Matthews: 'The biggest win in my professional career'
Mickey Matthews spent close to 10 minutes in his hour-long meeting with reporters at JMU Football Media Day in August complaining about the second game on his 2010 schedule, Virginia Tech, before a reporter interjected with a probably obvious question: Are you saying you don’t think you can win the game?
Fast forward from there to late Saturday afternoon in Blacksburg. Matthews’ Dukes had just pulled off the biggest upset in I-AA football history, a 21-16 win at Virginia Tech that nobody outside the coaching staff at James Madison and the 53 kids who made the trip to Southwest had seen as even being possible.
And that’s all that Matthews would concede afterward – that it was something that he’d seen as being possible.
“I thought we had a great chance to be in the game. I don’t think you could ever say I thought we had a great chance to win with what their personnel is and our personnel is,” Matthews said.
Leading to the next obvious question: Was his downplaying his team’s chances a smokescreen?
“Maybe,” Matthews said, after a pause. “I knew it would be a gutcheck for Tech. I knew we’d play well on defense. I didn’t think that they would move the ball real well against us. The big thing when you play those guys is, can you tackle those backs? That’s what we were worried about.
“The offense was the question. I was concerned when we had the ball. But they’re awful young on defense. And I thought after we started moving the ball that we gained some confidence offensively,” Matthews said.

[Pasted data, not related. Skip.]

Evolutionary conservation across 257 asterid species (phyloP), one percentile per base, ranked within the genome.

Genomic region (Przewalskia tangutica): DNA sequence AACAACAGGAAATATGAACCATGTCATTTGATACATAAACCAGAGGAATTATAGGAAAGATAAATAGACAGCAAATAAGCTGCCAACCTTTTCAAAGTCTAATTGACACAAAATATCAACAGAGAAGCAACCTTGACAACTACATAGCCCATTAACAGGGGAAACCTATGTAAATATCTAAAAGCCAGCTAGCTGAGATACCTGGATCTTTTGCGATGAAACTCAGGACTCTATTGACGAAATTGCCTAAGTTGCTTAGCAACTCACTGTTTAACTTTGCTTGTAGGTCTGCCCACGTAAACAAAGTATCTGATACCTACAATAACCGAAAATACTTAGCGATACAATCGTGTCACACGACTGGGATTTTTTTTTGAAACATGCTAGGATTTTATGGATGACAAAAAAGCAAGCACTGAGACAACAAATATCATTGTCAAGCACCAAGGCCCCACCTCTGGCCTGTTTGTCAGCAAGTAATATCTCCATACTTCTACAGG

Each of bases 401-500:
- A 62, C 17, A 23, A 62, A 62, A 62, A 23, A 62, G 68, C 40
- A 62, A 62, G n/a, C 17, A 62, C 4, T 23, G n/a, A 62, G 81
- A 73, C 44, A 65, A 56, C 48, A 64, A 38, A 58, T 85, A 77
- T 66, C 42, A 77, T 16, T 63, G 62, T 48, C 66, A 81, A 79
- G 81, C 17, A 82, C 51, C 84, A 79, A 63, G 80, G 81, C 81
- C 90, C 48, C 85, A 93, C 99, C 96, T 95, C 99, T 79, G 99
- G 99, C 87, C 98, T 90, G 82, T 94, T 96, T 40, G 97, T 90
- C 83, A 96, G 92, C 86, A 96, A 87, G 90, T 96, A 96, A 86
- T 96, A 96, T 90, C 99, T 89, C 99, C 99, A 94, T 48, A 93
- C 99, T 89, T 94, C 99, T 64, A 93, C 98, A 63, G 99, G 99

A key to the success of the JMU offense was a move two weeks ago in advance of the Dukes’ season opener against Morehead State to throw out the new offensive playbook that the coaching staff had been installing since the spring.
Offensive coordinator Jeff Durden convinced Matthews to scrap the pistol – which puts the quarterback in the shotgun and lines a tailback up behind him – for the Morehead State game so as not to tip their hand for the Tech game.
“The plays we ran against Morehead, we’d only practiced for three days, the formations. So I don’t know if Tech knew we were going to be in the pistol. Several of the big plays there in the second half were all off the pistol option,” Matthews said.
To the final obvious question: Where does this win rank in Matthews’ career?
“This is the biggest win of my professional career,” said Matthews, whose resume includes the 2004 I-AA national championship.
But that was another win over a I-AA team, and this was beating I-A power Virginia Tech, ranked 13th in I-A, coming off a narrow 33-30 loss on national TV on Labor Day to #3 Boise State, still seen by some observers as having an outside shot at playing its way back into the I-A national-title mix in 2010.
“I told the guys after the game, God doesn’t give you many of these successes in your career, whether you’re a player or you’re a coach, when you do what we did today,” Matthews said.
Story by Chris Graham. Chris can be reached at email@example.com.